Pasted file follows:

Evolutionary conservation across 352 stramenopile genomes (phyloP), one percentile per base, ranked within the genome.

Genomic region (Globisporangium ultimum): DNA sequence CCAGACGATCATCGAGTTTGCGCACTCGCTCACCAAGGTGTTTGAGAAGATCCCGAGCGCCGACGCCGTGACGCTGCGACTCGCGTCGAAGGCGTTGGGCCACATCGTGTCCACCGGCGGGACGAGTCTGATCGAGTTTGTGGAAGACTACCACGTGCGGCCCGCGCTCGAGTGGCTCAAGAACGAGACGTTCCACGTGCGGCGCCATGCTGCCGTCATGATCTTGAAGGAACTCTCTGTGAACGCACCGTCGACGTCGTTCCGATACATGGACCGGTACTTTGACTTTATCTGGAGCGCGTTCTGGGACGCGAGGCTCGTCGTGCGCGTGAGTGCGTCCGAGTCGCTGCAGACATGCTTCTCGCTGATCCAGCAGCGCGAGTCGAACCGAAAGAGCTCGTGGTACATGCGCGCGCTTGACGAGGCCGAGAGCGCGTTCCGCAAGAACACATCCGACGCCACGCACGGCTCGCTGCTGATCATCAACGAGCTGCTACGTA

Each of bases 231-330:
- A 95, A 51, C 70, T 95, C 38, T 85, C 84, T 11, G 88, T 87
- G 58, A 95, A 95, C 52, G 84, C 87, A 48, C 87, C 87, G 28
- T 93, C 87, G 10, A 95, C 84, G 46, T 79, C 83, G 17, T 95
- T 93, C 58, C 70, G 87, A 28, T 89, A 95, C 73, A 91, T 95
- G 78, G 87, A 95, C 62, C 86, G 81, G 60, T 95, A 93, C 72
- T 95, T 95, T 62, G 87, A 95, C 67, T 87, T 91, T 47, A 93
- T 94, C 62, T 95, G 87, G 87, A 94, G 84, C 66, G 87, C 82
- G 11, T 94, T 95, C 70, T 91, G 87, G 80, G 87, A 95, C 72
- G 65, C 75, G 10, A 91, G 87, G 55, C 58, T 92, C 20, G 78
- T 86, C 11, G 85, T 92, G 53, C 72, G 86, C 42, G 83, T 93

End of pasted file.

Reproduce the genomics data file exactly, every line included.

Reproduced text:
Evolutionary conservation across 352 stramenopile genomes (phyloP), one percentile per base, ranked within the genome.

Genomic region (Globisporangium ultimum): DNA sequence CCAGACGATCATCGAGTTTGCGCACTCGCTCACCAAGGTGTTTGAGAAGATCCCGAGCGCCGACGCCGTGACGCTGCGACTCGCGTCGAAGGCGTTGGGCCACATCGTGTCCACCGGCGGGACGAGTCTGATCGAGTTTGTGGAAGACTACCACGTGCGGCCCGCGCTCGAGTGGCTCAAGAACGAGACGTTCCACGTGCGGCGCCATGCTGCCGTCATGATCTTGAAGGAACTCTCTGTGAACGCACCGTCGACGTCGTTCCGATACATGGACCGGTACTTTGACTTTATCTGGAGCGCGTTCTGGGACGCGAGGCTCGTCGTGCGCGTGAGTGCGTCCGAGTCGCTGCAGACATGCTTCTCGCTGATCCAGCAGCGCGAGTCGAACCGAAAGAGCTCGTGGTACATGCGCGCGCTTGACGAGGCCGAGAGCGCGTTCCGCAAGAACACATCCGACGCCACGCACGGCTCGCTGCTGATCATCAACGAGCTGCTACGTA

Each of bases 231-330:
- A 95, A 51, C 70, T 95, C 38, T 85, C 84, T 11, G 88, T 87
- G 58, A 95, A 95, C 52, G 84, C 87, A 48, C 87, C 87, G 28
- T 93, C 87, G 10, A 95, C 84, G 46, T 79, C 83, G 17, T 95
- T 93, C 58, C 70, G 87, A 28, T 89, A 95, C 73, A 91, T 95
- G 78, G 87, A 95, C 62, C 86, G 81, G 60, T 95, A 93, C 72
- T 95, T 95, T 62, G 87, A 95, C 67, T 87, T 91, T 47, A 93
- T 94, C 62, T 95, G 87, G 87, A 94, G 84, C 66, G 87, C 82
- G 11, T 94, T 95, C 70, T 91, G 87, G 80, G 87, A 95, C 72
- G 65, C 75, G 10, A 91, G 87, G 55, C 58, T 92, C 20, G 78
- T 86, C 11, G 85, T 92, G 53, C 72, G 86, C 42, G 83, T 93